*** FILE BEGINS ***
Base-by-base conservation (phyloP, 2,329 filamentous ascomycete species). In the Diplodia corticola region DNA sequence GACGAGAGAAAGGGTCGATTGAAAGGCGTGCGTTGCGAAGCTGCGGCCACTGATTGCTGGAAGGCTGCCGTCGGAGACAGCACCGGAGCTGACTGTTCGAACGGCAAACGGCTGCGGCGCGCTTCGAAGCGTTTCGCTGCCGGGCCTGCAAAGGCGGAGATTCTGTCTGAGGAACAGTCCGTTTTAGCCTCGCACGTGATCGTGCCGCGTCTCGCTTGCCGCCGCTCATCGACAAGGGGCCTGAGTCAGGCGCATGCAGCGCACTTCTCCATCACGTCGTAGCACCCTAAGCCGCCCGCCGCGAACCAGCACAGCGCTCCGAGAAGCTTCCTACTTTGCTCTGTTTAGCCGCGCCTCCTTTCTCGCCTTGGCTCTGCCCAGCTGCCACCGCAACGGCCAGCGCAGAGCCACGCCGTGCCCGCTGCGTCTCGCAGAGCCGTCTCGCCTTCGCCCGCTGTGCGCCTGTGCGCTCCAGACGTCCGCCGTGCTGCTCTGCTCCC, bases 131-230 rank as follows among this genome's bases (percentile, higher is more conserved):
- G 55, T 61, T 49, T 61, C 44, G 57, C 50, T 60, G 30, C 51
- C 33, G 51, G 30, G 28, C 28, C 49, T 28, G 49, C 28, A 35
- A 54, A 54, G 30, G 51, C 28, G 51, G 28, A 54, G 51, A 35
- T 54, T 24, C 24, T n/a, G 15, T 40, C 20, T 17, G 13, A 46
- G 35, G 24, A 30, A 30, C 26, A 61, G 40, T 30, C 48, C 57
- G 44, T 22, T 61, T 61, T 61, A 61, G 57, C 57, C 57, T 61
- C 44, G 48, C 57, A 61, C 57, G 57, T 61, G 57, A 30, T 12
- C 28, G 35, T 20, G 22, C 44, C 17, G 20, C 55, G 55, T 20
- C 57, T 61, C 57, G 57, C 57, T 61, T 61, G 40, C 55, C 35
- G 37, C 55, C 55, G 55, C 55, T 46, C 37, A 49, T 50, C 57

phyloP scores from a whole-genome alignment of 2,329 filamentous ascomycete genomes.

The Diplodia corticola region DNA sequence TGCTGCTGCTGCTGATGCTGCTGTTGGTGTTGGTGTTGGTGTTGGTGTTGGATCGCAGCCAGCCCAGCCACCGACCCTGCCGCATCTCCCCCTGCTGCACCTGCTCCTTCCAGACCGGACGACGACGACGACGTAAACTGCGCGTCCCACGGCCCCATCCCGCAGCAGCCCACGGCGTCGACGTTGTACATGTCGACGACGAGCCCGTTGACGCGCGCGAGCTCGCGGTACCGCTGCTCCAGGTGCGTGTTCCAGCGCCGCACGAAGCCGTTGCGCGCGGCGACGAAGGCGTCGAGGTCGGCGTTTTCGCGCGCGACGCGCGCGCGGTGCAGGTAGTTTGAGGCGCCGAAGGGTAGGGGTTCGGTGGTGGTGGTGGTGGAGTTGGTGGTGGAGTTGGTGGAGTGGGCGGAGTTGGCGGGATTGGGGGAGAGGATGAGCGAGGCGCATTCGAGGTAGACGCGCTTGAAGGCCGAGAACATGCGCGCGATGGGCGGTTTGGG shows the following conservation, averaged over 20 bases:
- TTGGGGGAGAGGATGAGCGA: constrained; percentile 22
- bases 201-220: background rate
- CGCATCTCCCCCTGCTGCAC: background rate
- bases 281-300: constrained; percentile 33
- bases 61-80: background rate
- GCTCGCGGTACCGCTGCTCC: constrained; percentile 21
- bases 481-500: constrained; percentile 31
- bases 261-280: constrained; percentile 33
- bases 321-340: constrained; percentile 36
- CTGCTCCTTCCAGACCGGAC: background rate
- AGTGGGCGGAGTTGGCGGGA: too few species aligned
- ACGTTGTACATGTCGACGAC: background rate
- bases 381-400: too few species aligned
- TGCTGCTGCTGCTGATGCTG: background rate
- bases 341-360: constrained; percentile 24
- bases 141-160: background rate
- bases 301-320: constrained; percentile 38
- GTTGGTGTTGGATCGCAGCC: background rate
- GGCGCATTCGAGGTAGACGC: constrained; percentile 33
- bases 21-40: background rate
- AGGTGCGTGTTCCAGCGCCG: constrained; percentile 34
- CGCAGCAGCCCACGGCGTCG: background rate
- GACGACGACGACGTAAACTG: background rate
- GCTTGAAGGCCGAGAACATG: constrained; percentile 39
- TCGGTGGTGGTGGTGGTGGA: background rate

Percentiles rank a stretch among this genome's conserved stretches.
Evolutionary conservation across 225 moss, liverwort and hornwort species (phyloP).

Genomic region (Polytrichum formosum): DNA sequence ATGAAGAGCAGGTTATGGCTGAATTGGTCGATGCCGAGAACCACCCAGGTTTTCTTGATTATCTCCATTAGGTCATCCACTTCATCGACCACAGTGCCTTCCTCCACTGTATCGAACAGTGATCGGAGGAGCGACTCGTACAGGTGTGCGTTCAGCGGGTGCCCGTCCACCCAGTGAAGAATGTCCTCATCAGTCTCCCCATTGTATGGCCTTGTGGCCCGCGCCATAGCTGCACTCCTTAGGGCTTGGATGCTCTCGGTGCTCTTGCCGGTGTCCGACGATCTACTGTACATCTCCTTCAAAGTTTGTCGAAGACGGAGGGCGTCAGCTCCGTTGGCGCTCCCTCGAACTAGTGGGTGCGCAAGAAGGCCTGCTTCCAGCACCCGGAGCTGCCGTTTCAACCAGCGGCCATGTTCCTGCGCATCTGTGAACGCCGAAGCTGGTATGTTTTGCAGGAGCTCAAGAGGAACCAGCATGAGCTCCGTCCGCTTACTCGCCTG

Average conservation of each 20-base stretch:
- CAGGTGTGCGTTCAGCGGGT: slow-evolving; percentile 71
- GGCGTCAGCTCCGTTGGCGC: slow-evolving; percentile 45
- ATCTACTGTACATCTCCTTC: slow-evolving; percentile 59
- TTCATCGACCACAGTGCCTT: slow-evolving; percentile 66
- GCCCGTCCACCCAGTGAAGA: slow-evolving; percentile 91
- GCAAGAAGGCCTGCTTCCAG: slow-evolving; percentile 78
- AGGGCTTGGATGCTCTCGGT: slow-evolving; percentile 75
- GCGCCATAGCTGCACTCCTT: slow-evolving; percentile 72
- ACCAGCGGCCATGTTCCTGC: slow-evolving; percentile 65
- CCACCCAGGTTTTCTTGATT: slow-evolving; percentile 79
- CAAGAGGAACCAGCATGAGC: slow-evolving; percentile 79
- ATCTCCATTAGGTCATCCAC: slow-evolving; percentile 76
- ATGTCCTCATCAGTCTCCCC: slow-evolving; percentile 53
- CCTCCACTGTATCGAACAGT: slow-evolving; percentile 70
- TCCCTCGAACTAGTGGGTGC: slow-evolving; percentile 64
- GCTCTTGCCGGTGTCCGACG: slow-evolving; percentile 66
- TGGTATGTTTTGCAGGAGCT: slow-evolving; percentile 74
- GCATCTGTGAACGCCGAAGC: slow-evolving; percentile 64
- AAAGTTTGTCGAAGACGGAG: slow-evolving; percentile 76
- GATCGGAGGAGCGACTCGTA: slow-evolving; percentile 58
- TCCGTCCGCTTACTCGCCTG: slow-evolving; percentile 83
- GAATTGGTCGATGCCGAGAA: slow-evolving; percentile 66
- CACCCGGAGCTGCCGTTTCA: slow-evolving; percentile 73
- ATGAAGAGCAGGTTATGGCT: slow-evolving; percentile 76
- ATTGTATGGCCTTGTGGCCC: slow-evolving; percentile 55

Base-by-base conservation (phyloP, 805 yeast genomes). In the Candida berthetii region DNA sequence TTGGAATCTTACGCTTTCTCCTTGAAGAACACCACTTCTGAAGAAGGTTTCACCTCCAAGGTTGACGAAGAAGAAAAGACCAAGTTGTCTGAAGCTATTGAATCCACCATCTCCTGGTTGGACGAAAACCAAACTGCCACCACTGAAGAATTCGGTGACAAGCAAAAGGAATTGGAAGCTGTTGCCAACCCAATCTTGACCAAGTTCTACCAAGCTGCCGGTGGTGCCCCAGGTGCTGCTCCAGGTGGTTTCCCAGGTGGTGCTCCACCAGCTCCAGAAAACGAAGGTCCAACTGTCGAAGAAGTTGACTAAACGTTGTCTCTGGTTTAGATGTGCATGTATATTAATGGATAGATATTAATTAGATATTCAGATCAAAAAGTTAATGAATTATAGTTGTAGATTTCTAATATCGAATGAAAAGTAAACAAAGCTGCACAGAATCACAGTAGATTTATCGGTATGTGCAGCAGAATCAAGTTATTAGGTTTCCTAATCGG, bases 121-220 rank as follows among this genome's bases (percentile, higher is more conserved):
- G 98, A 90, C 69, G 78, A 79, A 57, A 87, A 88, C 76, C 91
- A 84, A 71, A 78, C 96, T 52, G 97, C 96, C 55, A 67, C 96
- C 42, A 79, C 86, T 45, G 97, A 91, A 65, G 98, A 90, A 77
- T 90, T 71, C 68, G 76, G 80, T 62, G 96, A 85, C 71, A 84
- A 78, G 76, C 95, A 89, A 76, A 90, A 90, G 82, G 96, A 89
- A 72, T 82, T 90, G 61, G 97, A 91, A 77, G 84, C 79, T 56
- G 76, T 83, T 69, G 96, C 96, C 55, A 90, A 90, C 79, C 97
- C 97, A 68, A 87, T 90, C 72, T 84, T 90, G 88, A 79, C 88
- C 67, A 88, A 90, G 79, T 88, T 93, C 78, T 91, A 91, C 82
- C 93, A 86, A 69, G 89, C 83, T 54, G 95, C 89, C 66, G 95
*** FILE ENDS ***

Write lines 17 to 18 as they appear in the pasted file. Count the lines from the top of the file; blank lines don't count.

- bases 281-300: constrained; percentile 33
- bases 61-80: background rate